LONDON: Internet search giant Google has introduced a fact-checking feature in its new section to allow readers to determine whether or not a story is true.

“In the seven years since we started labelling types of articles in Google News (for example, In-Depth, Opinion, Wikipedia), we've heard that many readers enjoy having easy access to a diverse range of content types,” the company said in an announcement.

“Today, we’re adding another new tag, Fact Check, to help readers find fact-checking in large news stories.”

Through an algorithmic process from schema.org known as ClaimReview, live stories will be linked to fact-checking articles and websites. This will allow readers to quickly validate or debunk online stories.

Related fact-checking stories will appear on-screen underneath the main headline. The example Google uses shows a headline over passport checks for pregnant women, with a link to Full Fact’s analysis. Readers will be able to see if stories are fake or if claims in the headline are false or being exaggerated.

Fact Check will initially be available in the UK and US through the Google News site as well as the News & Weather apps for both Android and iOS. Publishers who wish to become part of the new service can apply to have their sites included.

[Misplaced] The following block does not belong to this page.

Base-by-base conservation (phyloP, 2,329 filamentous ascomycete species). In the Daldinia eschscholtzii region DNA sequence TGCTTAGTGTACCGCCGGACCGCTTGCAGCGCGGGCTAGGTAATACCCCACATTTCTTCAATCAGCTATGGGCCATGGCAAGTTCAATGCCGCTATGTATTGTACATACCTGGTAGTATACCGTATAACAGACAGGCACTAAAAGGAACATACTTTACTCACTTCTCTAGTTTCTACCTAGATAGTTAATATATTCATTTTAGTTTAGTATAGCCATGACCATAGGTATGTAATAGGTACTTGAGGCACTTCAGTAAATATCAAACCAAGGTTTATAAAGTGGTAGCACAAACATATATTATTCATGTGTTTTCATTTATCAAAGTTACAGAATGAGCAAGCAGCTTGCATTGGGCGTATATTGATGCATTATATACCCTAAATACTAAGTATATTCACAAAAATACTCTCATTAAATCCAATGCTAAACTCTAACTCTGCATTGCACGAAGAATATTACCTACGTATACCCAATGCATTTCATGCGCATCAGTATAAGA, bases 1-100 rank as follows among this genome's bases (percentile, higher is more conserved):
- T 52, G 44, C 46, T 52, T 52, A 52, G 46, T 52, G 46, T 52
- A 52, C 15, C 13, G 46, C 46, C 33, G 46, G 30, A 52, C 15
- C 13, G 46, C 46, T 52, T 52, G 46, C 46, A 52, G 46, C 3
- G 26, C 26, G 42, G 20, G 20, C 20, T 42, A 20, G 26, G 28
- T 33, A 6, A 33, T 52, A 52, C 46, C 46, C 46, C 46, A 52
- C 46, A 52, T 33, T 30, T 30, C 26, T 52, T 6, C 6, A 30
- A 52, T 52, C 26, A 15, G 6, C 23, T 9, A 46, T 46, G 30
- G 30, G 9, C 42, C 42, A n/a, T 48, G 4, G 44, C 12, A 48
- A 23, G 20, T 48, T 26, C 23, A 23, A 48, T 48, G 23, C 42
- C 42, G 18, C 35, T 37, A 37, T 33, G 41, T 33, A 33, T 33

“We're excited to see the growth of the Fact Check community and to shine a light on its efforts to divine fact from fiction, wisdom from spin,” the company said.

Fact-checking has become common for online publishers. Organisations such as the International Fact-Checking Network, PolitFact and Full Fact analyse claims by politicians and other public speakers to determine if they are true or not.

Facebook has struggled to prevent fake headlines appearing in its own trending news feature. After the company swopped human curators for an algorithm, a fake story about Fox News anchor Megyn Kelly being fired over allegiances to Hilary Clinton caused controversy.

While Google doesn't name Donald Trump or Brexit explicitly, authors such as Ralph Keyes claim we now live in a “post-truth” era, where debates rarely focus on facts or policy, but on emotion and wild claims.

Republican presidential candidate Donald Trump has often been found to make false or misleading statements. Politifact has rated 71 percent of his statements as false. This week he wrongly advised his supports to go out and vote on November 28, 20 days after the US elections are actually being held, on November 8. – The Independent